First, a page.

The flash field added a pair of Shelducks, a Green Sandpiper, a few Teal and at least eight Lapwings to the mix.

Given my success rate in recent visits I was confident of showing Richard at least one Brown Hare, but not a single mammal came into view. Instead, I was pleased to find my first Red Admiral butterfly of the year, a rather battered individual just out of hibernation.

Red Admiral
Back at Netherstead we found a dead Coot under the power lines which are likely to have killed it as it migrated at night.

Back at base we finally came up with a name for the bug, actually a beetle. The Ant Beetle.

Ant Beetle
They apparently awake in spring and hang around tree trunks waiting for another species, the Bark Beetle, to come in range. They then immobilise them by biting their legs off and consume them at leisure. Nice!

Sunday, 17 March 2019

Sunday March 17

Another visit that won't live long in the memory I'm afraid. Distinctly chilly despite there being plenty of sunshine and wind technically from the south-west.

Still present were a Little Egret, a Peregrine, 11 Teal, a Shelduck, 14 Lapwings, and a Little Owl. The sky was full of Buzzards, well ok maybe only about four pairs, but they were well in evidence. Rather a lot of gulls rested on the fields north of the flash field and for a while on the furthest flash. We counted 40 Lesser Black-backed Gulls, a Herring Gull, and 10 Black-headed Gulls.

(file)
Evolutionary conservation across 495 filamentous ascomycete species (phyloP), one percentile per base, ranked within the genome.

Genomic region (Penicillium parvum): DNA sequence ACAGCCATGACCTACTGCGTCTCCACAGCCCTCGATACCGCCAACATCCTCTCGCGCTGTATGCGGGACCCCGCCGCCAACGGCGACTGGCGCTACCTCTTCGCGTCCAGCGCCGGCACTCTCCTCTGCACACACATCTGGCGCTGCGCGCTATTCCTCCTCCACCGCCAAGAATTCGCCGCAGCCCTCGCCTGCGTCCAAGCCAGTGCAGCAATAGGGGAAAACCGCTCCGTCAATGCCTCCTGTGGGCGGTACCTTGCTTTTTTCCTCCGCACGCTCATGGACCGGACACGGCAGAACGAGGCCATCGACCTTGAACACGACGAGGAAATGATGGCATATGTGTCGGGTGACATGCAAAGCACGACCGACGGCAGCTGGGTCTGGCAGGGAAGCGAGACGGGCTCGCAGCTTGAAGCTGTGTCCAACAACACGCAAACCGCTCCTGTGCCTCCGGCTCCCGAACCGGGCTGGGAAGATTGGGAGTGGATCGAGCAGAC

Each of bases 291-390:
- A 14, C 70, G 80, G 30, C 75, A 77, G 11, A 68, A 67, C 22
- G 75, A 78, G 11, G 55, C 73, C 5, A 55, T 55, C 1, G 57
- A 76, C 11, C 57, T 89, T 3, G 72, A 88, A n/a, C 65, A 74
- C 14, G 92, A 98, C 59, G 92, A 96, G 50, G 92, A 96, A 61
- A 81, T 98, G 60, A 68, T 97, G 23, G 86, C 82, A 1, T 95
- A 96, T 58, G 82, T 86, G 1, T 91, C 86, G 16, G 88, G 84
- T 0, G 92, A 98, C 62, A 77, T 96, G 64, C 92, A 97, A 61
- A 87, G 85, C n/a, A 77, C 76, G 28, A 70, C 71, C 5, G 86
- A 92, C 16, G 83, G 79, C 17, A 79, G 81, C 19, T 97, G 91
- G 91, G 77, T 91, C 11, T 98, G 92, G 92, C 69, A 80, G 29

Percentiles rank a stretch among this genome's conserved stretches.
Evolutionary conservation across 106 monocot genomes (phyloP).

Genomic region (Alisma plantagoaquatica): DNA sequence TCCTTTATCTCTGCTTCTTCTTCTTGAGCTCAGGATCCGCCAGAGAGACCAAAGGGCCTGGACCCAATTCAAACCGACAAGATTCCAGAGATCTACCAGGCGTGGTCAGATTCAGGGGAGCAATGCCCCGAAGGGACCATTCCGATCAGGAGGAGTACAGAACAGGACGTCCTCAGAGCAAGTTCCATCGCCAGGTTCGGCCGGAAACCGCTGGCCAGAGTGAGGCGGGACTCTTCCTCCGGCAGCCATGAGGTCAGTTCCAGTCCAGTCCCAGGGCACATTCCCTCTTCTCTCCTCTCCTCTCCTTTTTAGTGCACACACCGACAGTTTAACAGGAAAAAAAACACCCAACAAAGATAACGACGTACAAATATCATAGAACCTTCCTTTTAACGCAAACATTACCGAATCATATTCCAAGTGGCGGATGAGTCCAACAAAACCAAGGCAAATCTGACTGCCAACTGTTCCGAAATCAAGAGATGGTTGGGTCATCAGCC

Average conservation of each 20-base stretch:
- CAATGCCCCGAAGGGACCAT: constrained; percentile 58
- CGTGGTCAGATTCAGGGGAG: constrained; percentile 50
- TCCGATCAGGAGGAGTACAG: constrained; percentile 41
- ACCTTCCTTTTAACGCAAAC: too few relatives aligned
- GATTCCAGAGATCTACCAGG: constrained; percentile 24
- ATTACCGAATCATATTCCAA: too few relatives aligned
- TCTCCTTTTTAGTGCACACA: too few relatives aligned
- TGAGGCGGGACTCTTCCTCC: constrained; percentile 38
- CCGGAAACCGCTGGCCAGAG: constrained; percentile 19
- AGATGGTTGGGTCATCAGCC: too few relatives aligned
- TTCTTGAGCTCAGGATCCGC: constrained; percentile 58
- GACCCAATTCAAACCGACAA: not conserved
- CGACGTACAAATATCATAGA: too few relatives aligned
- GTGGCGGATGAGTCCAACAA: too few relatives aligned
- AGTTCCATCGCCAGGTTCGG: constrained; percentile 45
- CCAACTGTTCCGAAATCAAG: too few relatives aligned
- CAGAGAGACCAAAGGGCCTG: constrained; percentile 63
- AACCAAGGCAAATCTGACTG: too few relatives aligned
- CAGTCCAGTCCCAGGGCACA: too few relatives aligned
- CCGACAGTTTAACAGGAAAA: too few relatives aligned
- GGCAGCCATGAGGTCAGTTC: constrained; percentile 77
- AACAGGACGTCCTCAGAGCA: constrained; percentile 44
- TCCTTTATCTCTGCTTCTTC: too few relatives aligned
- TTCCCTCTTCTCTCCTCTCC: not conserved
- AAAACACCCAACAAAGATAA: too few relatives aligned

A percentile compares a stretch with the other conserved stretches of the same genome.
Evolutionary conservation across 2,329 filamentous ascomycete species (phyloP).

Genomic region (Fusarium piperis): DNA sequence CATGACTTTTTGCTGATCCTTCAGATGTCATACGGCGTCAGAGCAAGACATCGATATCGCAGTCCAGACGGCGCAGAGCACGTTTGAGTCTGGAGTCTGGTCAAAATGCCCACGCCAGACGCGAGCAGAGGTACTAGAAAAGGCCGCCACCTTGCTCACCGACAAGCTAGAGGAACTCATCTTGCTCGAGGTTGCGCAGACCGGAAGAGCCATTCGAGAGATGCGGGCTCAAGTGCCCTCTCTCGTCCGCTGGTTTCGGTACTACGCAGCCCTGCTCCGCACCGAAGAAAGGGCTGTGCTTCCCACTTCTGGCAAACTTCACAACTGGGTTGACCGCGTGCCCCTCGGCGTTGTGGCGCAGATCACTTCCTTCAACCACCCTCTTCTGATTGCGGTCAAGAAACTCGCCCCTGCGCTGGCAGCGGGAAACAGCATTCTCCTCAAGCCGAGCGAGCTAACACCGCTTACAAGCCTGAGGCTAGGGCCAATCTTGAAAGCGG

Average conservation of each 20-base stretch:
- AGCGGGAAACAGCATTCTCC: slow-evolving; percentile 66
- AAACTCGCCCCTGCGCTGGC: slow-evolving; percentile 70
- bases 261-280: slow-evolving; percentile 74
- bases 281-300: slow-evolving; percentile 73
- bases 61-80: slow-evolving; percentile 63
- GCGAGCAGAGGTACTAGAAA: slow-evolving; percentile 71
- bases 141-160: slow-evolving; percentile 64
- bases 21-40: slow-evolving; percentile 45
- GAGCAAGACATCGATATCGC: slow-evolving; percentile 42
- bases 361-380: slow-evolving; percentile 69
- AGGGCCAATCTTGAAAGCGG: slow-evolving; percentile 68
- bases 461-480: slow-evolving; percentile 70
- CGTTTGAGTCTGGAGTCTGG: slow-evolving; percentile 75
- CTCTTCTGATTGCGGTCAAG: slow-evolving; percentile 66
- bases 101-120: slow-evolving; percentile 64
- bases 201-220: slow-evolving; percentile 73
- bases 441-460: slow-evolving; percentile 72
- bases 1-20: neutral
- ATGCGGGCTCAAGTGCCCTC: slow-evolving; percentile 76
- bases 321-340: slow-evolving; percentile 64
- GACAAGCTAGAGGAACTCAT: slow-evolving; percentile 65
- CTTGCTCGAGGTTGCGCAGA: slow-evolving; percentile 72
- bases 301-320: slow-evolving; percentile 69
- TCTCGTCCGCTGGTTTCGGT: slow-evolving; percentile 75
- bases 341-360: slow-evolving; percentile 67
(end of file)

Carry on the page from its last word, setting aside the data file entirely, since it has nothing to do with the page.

At the south end the flock of Linnets numbered about 80, with about 20 Chaffinches, 11 Pied Wagtails, and 10 or so Meadow Pipits.

Meadow Pipit
It was too cold for insects except for a couple of bumblebees and a solitary mining bee sp.

Luckily, things are bound to improve in the coming weeks.

Thursday, 14 March 2019

Thursday March 14

After waiting for a horrendous shower to pass I set out in bright sunshine hoping for some good luck. The gale force westerly should have reminded me to be realistic.

The heavy rain did at least give the pool the impression of actually being a pool. But no doubt it will all drain away again.